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THE JOURNAL

Who’s In Charge of Your Children’s Spiritual Training?

When I look at these two sweet boys who are now grown up, I am reminded how they are worth all of the hard work of training that this mom invested.

Who is in charge of your child’s spiritual training? Some parents feel that if they go to church once a week, their child will have all the training he or she needs to mature. While the church community definitely supports growth, daily learning at home is best. Sometimes when a child is grown, parents look back and wonder why their child is not very interested in spiritual things. Consider how many hours a week a child spends growing their spiritual self. Even if a family goes to church regularly, this time does not surpass time at school or time in front of a screen. So much competes for a child’s mind. Childhood evaporates quickly. There is no time to waste.

One of my favorite verses is II Timothy 2:15 “Study to show thyself approved unto God, a workman that needeth not to be ashamed, rightly dividing the word of truth.” I believe that this verse encourages us to be prepared for life by learning to properly understand God’s Word. Our children need to be studying the wisdom of the Scriptures as well if they are going to be wise.

Consider that YOU, as the parent, are totally capable of guiding your child’s spiritual development. In fact, you may be surprised how easy it is to invite your child to spend time with you in these activities. Currently, churches are not able to gather for children’s activities. Now is the perfect time to stop and assess your plans for your child. Consider these seven thoughts concerning the spiritual growth of your child:

  1. Be Proactive
  2. Begin with the end in mind
  3. Do first things first
  4. Grow yourself, then grow together with your children
  5. Be consistent
  6. Keep a praise journal
  7. Enjoy togetherness

1. BE PROACTIVE

Take some time to gather context. You know and love your child better than anyone. Ask yourself what your child needs to experience and learn from birth through 12th grade in reference to spiritual growth. The development of a young mind begins when a child is in the womb. If you are expecting a baby, be sure to play music to advance your little one. Read out loud. Aim to create as calm and steady climate as possible. Talk to your baby.

No matter the age of your child, assess what they know currently and determine all they need to know. While churches have not been allowed to meet as normal, homes continue to be the consistent base for kids. With more time at home, plan to do spiritual things together. Children’s ministries are limited normally in the time available to invest in a child’s growth. The responsibility of a child’s spiritual training lies squarely on the shoulders of the parents. All outside ministries such as Sunday mornings, Wednesdays and summer options should act as a compliment to what is being taught at home. In reality, much of what is learned outside of home should be a review.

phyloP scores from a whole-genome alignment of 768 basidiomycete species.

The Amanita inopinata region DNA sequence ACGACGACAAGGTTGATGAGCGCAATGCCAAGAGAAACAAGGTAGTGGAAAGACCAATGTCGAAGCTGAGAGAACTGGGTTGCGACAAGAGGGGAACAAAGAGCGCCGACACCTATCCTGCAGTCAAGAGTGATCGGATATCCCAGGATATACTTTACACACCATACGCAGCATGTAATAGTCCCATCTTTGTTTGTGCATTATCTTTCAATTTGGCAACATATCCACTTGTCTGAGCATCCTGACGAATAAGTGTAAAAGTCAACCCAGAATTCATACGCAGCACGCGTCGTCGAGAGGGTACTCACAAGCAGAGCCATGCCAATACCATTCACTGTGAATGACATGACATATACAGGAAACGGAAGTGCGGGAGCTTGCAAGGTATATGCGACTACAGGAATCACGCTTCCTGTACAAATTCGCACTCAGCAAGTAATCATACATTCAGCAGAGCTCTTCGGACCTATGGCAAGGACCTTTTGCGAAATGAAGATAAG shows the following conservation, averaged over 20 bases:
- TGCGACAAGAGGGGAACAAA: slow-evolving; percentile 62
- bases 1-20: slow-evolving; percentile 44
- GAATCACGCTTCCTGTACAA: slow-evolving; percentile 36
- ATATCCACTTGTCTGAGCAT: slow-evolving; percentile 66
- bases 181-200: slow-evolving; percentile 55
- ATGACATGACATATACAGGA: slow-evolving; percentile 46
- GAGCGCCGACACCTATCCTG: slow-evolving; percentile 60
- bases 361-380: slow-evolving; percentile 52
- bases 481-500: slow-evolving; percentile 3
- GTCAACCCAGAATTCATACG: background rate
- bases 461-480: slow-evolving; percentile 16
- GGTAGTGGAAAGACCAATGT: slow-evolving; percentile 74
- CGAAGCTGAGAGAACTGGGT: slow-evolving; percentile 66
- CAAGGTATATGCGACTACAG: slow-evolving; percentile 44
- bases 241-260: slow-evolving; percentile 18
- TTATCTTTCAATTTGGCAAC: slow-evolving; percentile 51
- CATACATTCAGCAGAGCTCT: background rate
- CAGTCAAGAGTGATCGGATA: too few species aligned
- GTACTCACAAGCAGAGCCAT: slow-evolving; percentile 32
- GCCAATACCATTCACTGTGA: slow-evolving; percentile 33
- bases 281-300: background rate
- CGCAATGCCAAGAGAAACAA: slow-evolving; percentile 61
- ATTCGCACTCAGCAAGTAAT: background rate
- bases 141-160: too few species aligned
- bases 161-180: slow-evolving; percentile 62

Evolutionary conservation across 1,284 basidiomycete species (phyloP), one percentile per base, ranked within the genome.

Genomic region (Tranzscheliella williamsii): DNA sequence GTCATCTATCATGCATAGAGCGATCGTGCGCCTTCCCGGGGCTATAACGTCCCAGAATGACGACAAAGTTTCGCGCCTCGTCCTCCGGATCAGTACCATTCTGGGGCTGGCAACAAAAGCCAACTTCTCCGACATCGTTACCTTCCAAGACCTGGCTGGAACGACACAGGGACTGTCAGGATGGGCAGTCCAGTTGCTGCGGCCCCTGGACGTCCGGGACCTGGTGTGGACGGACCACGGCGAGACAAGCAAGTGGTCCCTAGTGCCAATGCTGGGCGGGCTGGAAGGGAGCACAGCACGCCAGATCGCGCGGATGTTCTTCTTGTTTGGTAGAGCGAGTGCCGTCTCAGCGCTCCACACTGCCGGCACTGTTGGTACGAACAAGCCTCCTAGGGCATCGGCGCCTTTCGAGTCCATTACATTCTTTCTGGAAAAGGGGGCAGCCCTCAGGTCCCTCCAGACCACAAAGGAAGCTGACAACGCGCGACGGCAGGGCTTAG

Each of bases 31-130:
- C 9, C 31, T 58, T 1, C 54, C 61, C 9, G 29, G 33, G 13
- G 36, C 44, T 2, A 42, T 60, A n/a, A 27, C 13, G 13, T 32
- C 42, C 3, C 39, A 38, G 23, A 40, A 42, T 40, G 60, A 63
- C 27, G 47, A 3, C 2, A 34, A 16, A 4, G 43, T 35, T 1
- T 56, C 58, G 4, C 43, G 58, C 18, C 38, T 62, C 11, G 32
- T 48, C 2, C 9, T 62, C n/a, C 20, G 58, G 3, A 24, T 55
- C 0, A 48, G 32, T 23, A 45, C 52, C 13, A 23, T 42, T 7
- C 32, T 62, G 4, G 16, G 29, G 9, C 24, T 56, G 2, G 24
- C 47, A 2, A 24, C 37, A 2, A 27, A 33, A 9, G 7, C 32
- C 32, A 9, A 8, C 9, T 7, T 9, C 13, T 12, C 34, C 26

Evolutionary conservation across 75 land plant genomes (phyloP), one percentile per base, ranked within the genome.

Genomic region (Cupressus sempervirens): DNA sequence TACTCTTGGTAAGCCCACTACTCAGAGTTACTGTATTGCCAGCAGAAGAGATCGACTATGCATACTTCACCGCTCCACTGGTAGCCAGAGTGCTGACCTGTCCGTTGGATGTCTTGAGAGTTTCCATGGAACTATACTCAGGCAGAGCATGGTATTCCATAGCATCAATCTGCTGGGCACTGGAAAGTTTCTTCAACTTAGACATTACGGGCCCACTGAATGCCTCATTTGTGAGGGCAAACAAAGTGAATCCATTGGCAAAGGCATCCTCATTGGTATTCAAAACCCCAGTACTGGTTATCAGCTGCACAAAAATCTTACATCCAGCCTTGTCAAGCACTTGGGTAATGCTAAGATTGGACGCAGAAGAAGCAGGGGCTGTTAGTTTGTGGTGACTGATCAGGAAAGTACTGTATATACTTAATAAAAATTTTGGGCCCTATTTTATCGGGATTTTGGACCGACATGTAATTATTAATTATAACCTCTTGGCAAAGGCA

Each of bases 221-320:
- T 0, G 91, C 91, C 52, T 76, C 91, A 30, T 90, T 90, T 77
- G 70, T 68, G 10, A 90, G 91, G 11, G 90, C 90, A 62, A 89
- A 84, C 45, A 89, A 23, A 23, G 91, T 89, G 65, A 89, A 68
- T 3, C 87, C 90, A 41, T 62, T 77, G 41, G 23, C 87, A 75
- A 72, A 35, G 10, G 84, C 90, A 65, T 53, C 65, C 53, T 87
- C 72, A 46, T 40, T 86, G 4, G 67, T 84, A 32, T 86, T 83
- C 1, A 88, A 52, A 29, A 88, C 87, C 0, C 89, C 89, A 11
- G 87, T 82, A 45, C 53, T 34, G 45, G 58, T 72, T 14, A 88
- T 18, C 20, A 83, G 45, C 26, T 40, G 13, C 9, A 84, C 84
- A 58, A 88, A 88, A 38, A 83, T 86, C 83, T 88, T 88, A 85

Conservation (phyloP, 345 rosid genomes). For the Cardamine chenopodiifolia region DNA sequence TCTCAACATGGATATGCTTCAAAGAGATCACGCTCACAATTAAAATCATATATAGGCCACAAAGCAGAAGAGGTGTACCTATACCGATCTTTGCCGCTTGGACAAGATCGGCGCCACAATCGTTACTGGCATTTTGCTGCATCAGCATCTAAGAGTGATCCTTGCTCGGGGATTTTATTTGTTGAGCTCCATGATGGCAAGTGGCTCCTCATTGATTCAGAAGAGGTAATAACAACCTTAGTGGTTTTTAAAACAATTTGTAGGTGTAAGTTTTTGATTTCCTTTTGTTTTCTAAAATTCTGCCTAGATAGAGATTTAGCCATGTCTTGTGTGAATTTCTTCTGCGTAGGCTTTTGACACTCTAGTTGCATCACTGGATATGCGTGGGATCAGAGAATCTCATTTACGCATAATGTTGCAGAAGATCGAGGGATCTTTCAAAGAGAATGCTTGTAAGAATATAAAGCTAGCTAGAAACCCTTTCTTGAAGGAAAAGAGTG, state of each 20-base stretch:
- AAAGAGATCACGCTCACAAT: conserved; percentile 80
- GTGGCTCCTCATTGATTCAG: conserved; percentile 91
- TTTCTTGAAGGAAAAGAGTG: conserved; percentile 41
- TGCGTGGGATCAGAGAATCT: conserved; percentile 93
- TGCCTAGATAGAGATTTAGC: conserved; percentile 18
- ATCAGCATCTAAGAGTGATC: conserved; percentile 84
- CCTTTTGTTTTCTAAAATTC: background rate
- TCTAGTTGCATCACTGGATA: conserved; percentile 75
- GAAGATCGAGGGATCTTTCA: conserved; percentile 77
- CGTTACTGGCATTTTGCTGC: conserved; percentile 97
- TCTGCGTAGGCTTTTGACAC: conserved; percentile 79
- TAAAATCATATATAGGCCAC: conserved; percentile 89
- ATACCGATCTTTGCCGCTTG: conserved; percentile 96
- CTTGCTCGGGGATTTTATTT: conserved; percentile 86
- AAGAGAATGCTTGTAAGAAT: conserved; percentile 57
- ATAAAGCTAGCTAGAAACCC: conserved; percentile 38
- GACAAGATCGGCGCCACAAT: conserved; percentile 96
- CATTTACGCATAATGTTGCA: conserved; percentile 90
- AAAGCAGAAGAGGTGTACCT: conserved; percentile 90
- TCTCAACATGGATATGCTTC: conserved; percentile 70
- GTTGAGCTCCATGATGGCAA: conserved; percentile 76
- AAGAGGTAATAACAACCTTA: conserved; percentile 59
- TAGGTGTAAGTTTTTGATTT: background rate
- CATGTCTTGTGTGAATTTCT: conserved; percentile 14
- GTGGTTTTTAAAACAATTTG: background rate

Ideally, if there is a dad in the home, he leads time with the family or individually as often as possible. Our homes need men. Sometimes there is not a male to lead. Moms and grandmothers are strong guides as well. It can be as simple as gathering your child to sit under your arm and reading the Bible together. Our children are adult size now. We love to sit on the patio in the early morning whenever we can and drink our coffee and read our Bibles together. This is a sweet time.

2. BEGIN WITH THE END IN MIND.

Time committed to the growth of a child’s spiritual life is some of the best time invested in each day. While looking at the routine needed to provide spiritual training daily, many feel that it is tiring to work on reading the Bible out loud, teaching scripture songs or work toward scripture memory individually and with children. Yes, it takes stamina. Look toward the finish line. Ask yourself what you imagine for your child’s best spiritual life as an adult. What does he or she need to be successful in this area? What does he or she need to be strong? What does he or she need to be dynamic?

A recent survey taken by Lifeway, July 2, 2019 indicates that among Protestant church attenders only 32% read their Bible every day. Only 11% read the Bible a few times a month. If a high number of the adults who claim to love the Lord and attend church do not read their Bible daily, what can be expected of the children growing up in these homes. Lead by example. Read your Bible daily. Establish prayer patterns. Sing together.

Do what is needed daily to create spiritual maturity in your children. Determine the end goal you have for your children. Back it up to the yearly, monthly and daily routines that ensure success. 

3. DO FIRST THINGS FIRST.

Spiritual patterns tend to be like physical exercise goals. They are just hard work. Can we say this? Yes. It is not easy to research and plan age appropriate goals. It is not easy to eat breakfast and then keep little ones seated to work on memory verse goals. It is not easy to read the Proverbs of the day in the car on the way to school with an unhappy junior high student. Your persistence will pay off. Remember, the window of childhood is very short.

Anything that is worth doing is worth doing well. My standard is not perfection. I cannot reach that goal, but my objective is excellence. What I can do is my best. As a parent, I believe that is all I can ask of myself. So, pursue excellence.